I don’t know about you, but I like to remember life in the fifties sometimes. A time when everything moved at a slower pace and we didn’t rush around eating fast food all the time, as so many of us appear to do now. In fact true ‘fast food’ hadn’t been invented yet, apart from a couple of ‘old school’ exceptions as you’ll see below!
When I was in my late teens I remember that olive oil was something kept in the medicine cabinet for the relief of blocked ear canals. My mother considered it ‘much too oily’ to use in cooking – she did all her’s with home-made beef dripping or lard. She wouldn’t have dreamt of adding spices to a meal, they were something slightly weird they used in the middle east to embalm dead bodies, not to eat!
Bananas and oranges were fruit that was bought, at considerable expense, for consumption at Christmas time, as was chicken. And turkey wasn’t seen in our household at all, even during the festive season, only rich people, most of them in America, ate turkey. Sunday roast during the rest of the year, (there was always a roast on Sundays), usually contained either beef, lamb or occasionally pork and included any three combinations of potatoes, peas, carrots and cabbage – Mum wouldn’t dream of serving up a meal with four vegetables in it, it was always meat and three veg.
The only crisps available in those days, (sometimes known as ‘chips’ here in Australia), were made by Smith’s and they came in only one flavour, what we would now know as ‘plain’. They also contained, inside the pack, a little sachet of salt so that you could add your own, to taste, or leave it out altogether. Crisps were about the only ‘fast food’ available in the fifties, apart from the ubiquitous fish and chips, which had to be wrapped in old newspaper or else it wouldn’t taste right.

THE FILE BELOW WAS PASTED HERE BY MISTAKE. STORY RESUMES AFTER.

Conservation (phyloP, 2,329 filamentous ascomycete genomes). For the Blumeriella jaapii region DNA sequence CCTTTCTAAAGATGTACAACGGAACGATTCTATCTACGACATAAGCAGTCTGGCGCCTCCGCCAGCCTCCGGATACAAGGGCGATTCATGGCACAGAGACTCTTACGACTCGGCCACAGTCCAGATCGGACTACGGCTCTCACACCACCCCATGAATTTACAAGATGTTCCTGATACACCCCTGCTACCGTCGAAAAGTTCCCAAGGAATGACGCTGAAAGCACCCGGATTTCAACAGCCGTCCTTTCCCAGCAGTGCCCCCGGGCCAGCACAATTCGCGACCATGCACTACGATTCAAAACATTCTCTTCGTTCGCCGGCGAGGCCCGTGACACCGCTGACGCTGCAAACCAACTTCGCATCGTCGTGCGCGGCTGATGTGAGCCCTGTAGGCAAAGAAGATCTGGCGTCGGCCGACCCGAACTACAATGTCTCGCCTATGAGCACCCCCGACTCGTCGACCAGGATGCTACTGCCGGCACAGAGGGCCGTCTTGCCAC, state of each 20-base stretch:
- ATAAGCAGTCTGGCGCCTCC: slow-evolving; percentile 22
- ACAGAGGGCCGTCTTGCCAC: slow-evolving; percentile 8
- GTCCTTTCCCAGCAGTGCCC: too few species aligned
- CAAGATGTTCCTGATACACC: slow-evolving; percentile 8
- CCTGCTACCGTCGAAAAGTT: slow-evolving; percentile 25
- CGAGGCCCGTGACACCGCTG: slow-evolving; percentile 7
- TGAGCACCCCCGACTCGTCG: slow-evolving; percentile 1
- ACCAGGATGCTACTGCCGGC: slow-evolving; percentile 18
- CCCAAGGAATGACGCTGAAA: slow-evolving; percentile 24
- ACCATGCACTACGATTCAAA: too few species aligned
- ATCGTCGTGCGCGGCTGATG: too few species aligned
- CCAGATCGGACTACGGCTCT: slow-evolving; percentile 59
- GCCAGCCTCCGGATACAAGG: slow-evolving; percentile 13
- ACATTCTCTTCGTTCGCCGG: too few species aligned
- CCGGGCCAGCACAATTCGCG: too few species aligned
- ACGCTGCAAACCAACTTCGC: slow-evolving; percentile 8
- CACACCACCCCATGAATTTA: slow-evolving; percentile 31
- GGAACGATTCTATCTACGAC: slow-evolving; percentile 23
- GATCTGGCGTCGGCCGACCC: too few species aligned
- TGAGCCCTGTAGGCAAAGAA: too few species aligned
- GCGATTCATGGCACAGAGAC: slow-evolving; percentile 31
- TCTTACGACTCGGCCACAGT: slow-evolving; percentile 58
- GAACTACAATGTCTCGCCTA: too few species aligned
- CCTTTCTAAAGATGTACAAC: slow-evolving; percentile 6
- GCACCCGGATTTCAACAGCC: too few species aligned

As for having a savoury meal served with rice! Well, whoever heard of such a silly thing; rice was something you cooked with milk and sugar to serve as pudding after the meal. By the way, you’ll notice the final dish was called ‘pudding’, nobody had thought of the word ‘dessert’ in those days.
Microwaves, mini ovens, toasters, liquidizers and food processors had either not been invented yet, except in science fiction, or were much too expensive for the ordinary household, as were electric irons, electric kettles and dish-washing machines. Even a refrigerator was something not found in many homes. I remember my mother kept food fresh by storing it in a small wooden cabinet with wire mesh on all four sides, over which she draped a damp towel so that it cooled the air inside by the simple use of evaporation.
Milk was purchased from the dairy up the road. The milkman, who also owned the business, had the milk delivered to him in large milk-churns and he then ladled it, by hand, into bottles which he capped with special cardboard discs. If Mum ever ran out of milk, (normally delivered to our doorstep every day), she could send me up to his place with sixpence in my hand, and he would fill a bottle for me, on the spot! Leaving the bottle to stand for a while resulted in the top third turning to glorious cream that my mother could skim off for separate use, if she wished.
No one would have recognised seaweed as a food, nor would they know what you meant if you mentioned ‘kebab’, ‘chicken korma’, ‘egg foo yung’, ‘sushi’ or ‘barbecue’. Add to these, such concepts as ‘boil-in-the-bag’ or ‘oven chips’ or ‘croissants’, and you have some idea of the simple lives we used to live in the fifties.
I wonder sometimes if we are any better off today, with all the technology, things pre-prepared and even pre-cooked for us. But we seem to have little or no knowledge of the basics of living, which stood us in good stead just after the war.